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NorthWest Rail link.

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I'm totally for this crackpot idea, as it means someone like the RPSI will have to buy and fix up the roundhouse at Clones, and fill it with nice locos for us to oogle over. Then get all the stuff out of Cultra, and put it back into use...

 

On a more serious note, I'm reminded about another cross country notion from another century of joining Rooskey with Newry, of which Tom Ferris noted "Even the most fanatical of railway enthusiasts might have shuddered at the prospect of having to spend maybe eight hours in a rattling narrow gauge carriage to make an unlikely odyssey from Newry to Rooskey". The same could apply here. Is there a bankable connection from Sligo to Enniskillen that would justify the route? Same with the easterly route through Clones, Monaghan, Armagh, and onto Newry? (The Dundalk route seems really unlikely given the limited population centres on the line) This one makes the most sense as the majority of the trackbed is still untouched though Lisbellaw and a few others would have to be bypassed. Would there be enough local use of the line to justify it's existence?

 

Richie.

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On a more serious note, I'm reminded about another cross country notion from another century of joining Rooskey with Newry.[/color]

 

This madcap scheme grew even bigger and ultimately proposed a narrow gauge line from Greenore in Co Louth to Clifden in Co Galway - a distance of approximately 234 miles. This would, according to Fayle's 'Narrow Gauge Railways of Ireland', have made it the longest mainline in the country. Known as the Ulster & Connaught Light Railway, the line would have run via Newry, Bessbrook, Keady, Tynan, Maguiresbridge, Bawnboy Road, Dromod, Rooskey, Roscommon, Tuam, Shrule and Cong. Branches from Shrule would have run to Ballinrobe and Galway. Fayle estimated the end to end journey time being in the region of 10 hours!

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Unfortunately, this is another case of the heart ruling the head. Neither the northern or southern administrations have the money for these schemes. The fact that the trackbed of a former route exists undisturbed is zero reason to put it back. There would have to be a sound business case. Freight will simply not just appear, nor passengers in Luas-style numbers which would make the thing self supporting. The trend in western societies for the last fifty years, and likely to remain, is to lighten the load on public purses to reduce tax. The capital costs of these schemes would be cheaper per mile than motorways by a long way, but that's not the way the public and their elected reps will look at it.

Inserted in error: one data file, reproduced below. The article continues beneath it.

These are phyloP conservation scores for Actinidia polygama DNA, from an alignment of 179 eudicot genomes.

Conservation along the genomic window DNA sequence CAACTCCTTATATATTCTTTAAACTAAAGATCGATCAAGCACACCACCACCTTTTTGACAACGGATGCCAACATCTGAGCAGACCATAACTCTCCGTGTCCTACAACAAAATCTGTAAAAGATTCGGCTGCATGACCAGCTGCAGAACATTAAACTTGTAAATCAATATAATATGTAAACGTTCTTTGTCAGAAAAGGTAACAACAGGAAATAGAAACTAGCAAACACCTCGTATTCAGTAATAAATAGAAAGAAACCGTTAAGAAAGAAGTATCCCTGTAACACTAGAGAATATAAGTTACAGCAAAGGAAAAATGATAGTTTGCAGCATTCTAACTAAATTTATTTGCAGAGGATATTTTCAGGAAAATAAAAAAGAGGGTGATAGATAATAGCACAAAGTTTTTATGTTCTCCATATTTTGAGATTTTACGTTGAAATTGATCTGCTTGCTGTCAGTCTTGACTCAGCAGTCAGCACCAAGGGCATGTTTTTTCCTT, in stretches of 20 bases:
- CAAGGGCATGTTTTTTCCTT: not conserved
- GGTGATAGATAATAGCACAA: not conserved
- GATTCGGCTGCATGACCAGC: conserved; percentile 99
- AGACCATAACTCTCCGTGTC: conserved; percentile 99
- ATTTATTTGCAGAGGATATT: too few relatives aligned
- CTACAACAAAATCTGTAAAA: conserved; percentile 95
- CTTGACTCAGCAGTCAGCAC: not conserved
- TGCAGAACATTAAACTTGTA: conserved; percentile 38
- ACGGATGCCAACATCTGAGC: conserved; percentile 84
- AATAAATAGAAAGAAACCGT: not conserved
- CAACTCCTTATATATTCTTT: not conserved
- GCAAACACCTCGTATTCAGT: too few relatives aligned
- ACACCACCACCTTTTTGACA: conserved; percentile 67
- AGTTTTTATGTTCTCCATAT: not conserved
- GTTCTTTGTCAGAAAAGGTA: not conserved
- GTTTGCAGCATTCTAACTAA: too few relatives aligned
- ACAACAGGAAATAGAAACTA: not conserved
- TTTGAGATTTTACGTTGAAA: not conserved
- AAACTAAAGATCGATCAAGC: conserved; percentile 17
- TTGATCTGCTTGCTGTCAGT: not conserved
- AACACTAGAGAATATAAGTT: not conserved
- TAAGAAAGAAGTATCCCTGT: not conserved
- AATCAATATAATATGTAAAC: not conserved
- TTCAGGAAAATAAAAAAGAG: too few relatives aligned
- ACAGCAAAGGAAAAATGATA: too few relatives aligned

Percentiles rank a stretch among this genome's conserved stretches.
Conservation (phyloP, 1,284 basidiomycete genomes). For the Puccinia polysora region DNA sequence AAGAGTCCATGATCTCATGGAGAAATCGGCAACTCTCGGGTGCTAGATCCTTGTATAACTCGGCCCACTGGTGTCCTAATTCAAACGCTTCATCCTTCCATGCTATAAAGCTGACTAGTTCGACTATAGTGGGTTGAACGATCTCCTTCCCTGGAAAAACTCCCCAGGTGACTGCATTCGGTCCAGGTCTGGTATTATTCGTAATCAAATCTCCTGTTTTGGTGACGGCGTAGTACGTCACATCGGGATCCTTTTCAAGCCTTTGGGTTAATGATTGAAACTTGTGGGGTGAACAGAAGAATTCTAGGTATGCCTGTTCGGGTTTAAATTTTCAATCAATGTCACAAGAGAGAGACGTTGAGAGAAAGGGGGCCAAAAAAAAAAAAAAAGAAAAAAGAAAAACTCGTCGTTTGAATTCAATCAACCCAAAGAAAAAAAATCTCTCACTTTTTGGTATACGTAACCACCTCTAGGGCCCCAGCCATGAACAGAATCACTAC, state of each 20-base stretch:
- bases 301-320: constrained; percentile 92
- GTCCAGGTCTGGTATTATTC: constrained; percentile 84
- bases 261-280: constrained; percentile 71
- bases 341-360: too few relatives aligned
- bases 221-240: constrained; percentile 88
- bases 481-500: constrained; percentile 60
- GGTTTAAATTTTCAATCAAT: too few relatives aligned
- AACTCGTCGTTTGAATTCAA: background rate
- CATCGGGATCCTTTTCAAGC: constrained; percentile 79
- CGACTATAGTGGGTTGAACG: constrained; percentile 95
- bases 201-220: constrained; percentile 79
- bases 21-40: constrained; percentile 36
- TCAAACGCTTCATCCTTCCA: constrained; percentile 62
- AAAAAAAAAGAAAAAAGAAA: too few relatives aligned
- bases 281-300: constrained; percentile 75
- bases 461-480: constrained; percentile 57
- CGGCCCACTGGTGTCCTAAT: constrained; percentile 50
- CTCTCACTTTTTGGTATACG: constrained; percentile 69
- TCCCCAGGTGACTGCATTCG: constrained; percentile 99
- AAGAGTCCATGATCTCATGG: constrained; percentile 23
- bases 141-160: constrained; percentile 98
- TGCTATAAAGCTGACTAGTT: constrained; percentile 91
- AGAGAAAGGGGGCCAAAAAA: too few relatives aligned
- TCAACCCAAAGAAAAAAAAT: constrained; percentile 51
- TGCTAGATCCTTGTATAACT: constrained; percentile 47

Scemes have been suggested to reopen the Valentia line, on the basis that if you just buy an "old steam train" and run it, sure it'll make a fortune, so it will. Same for Buncrana, and the various manifestations of a Great Derry, Barnesmore & Sligo Railway.

 

Nice to think of, and who knows, a model railway based on Sligo to Derry via the SLNCR would make a truly fascinating project, but that's about it. Therefore, it's probably most appropriate to discuss such a new railway to Enniskillen on these model railway based boards, as opposed to public meetings or even the IRN!

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Assembly considered an Enniskillen rail link as part of its long term transport planning, but the costs substantially outweighed the benefits.

 

Any to the realms of dreaming

 

A layout based on Irish North operating patterns would be fascinating, an interesting mix of steam, diesel railcars and horse power :D. Passenger trains generally short with more vans and wagons than coaches.

 

Enniskillen was basically a double ended terminus with only the Bundoran Express and one or two Dundalk-Derry passenger trains working through and quite complicated workings between Enniskillen and Bundoran Junction.

 

Add in the SLNCR yard the mix becomes even more bizarre.

 

Passenger trains dropped off bread container vans at most stations. Freight workings could be heavy with through cattle trains to Belfast, Greenore and Derry off the SLNCR, going the other way Sligo received bagged cement from Drogheda over the GNR from Omagh.

 

Building stock would be challenging many of the locos are available in kits, Leslie does suitable wagons.

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Think of the modellers dilemma of deciding whether to work OO, HO or TT if the Irish North stayed open and GNR had gotten its way and bought a fleet of German diesel hydraulics :D.

 

The GNR engineers and traffic people appear to have wanted something similar to the DB V90 for heavy passenger and freight use http://en.wikipedia.org/wiki/DB_Class_V_90 with most of the German builders tendering with MAK & Jung coming closest with 1000Hp B-B units similar to the V90s.

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